Life and death are but phases of the same thing, the reverse and obverse of the same coin. Death is as necessary for man’s growth as life itself. -- Mahatma Gandhi
1917 ad in Crawfordsville paper
Death is a great truth of life, and the people of Montgomery County have been served in time of death for over a hundred years by the Hunt family of Crawfordsville. Walter Lawrence Hunt, born in 1874, the founder of the original funeral home, completed his early education in Walnut Township. He married Georgianna Bowman, of Boone County in 1896. He started a funeral home in Advance in 1897. After attending embalming school in Indianapolis, he moved his business to 122 N. Washington Street in Crawfordsville in 1916 and ran it with Michael J. Murphy. The Hunt and Murphy Funeral Home was a storefront in a building next to the Oddfellows Meeting Hall. This property is now part of the Montgomery County Courthouse parking lot.The Hunt undertaking business changed as time passed. In 1924, Walter purchased the property at 107 N. Grant Street and moved the business there. The business became Hunt and Ratcliff in the 1920’s. In 1937, he became business partner with another Montgomery County man, Noble Reeves. Walter and Georgianna had five children. Their son, Robert, entered the business with his father. Tom, his son, known to many in Montgomery County ran the business with his father. Today, Hunt and Son Funeral Home is run by Tom’s sons, Rob and David. This long-lived locally-owned business has helped many families through their times of grief by providing quality service and personal care to their customers.
Before the days of
heading off in our automobiles, Crawfordsville residents had the option of
riding in town or to other cities on the interurban. In July, 1903, the
Northwestern Traction line track was laid down the middle of Main Street,
starting by the courthouse between Washington and Green Streets. In order
to get around a court case with the Consolidated Traction Company over who had
the rights to put a line through Crawfordsville, one hundred workers were
brought in from Danville and Lebanon line in the dark of night to get started
by the earliest morning light. The first track was hammered down by a Mr. E. A.
Wilhite, one of the oldest living first settlers in the county. This was
the fourth time the Northwestern Traction Company had attempted to lay tracks.
This shows the track after its installation. The Crawford Hotel is the tall building on the right, on East Main St.
The laying of the track
at this time was a point of contention with the city fathers and with the
Consolidated Traction Company. Consolidated Traction had already begun laying
lines west out of Indianapolis towards Montgomery County. The first time
the Northwestern Company tried to lay track at the end of May, some city
officials contested it, and even went so far and to take fire hoses and water
to the workers to stop them from tearing up the city streets. The city
filed suit, and the Northwestern counter-filed against the city. The suit
went back and forth between judges and courts, federal and local. If the
company was to be found in contempt of court for trying to continue to lay
track after being told not to, then the new tracks would have to be torn out of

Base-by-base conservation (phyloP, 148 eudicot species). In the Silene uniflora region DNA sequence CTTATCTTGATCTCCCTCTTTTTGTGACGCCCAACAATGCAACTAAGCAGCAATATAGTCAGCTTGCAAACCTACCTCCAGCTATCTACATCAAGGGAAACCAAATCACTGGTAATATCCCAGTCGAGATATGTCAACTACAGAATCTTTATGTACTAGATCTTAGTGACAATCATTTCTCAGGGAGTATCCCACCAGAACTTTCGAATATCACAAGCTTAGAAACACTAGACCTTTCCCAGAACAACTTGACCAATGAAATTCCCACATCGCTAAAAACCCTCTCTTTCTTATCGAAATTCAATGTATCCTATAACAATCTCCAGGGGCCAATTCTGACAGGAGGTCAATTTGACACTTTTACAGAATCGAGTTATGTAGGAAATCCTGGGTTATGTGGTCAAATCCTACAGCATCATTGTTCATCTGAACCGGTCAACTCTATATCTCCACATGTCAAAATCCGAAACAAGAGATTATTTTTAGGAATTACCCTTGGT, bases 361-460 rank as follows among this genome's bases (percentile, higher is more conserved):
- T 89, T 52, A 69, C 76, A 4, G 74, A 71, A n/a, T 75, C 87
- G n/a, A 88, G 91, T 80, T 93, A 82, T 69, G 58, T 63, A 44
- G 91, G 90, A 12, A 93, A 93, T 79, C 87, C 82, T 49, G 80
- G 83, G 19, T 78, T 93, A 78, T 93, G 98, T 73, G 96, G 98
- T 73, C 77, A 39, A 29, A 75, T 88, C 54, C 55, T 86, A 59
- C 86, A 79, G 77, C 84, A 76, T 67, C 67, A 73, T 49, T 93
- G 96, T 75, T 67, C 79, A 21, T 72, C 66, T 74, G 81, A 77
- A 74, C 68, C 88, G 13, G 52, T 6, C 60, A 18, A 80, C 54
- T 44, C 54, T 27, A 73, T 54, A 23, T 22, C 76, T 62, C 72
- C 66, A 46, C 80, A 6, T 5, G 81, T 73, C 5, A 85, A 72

the street, and the company would have to pay fines and the company leaders
would be jailed.
The track was laid without incident,
finally, and transportation options were opened for travelers from Montgomery
County to easily find their way to Indianapolis and other points east.
Imagine a presidential election without the intrusion of 24 hour
news, the internet, or Facebook. Candidates traveled the country by train, and
newspapers were the primary source of information on electoral races.
Charles Hughes on the campaign trail
One hundred years ago, during the presidential election of 1916, the Republican party of Montgomery County hosted vice-presidential candidate, the Honorable Charles W
Fairbanks. Fairbanks, a Hoosier from Indianapolis, had previously won elections for a senate seat from Indiana, and for vice-president under Theodore Roosevelt in 1904. He had lost his bid to run as president during the 1916 campaign, but was instrumental in setting up the Republican platform for this election. Charles E. Hughes, at the time, led the Republican ticket against the Democratic nominees Woodrow Wilson and Thomas Marshall, another Hoosier.
During Fairbanks’ visit, in October of 1916, he planned single visits to Linden,Darlington, Waveland, and two trips through Crawfordsville. He was to stop for15 minutes in each town and speak from the back of the train. On the Saturdaystop in Darlington, a large reception would be held by prominent local
Republicans. This trip through the county would be the last for any Republican candidates for this election.
Secret polls throughout the state were conducted by the New York Herald, the
Cincinnati Enquirer, and other metropolitan newspapers. All sections of the.
country showed favoritism towards the Republican slate. Hughes was seen
to be accumulating voters previously leaning towards a Wilson vote.
Election results were close across the country. In fact, Hughes and Fairbanks had a pretty good idea that they had won when their heads hit their pillows on
election night. However, when California’s votes were counted,
Wilson had defeated former Supreme Court Justice Charles Hughes 49.1% to
46.1%, or 277 electoral votes to 254.
Towns and cities in Alaska, Minnesota, and Oregon are named Fairbanks in his honor, along with a school in Indianapolis.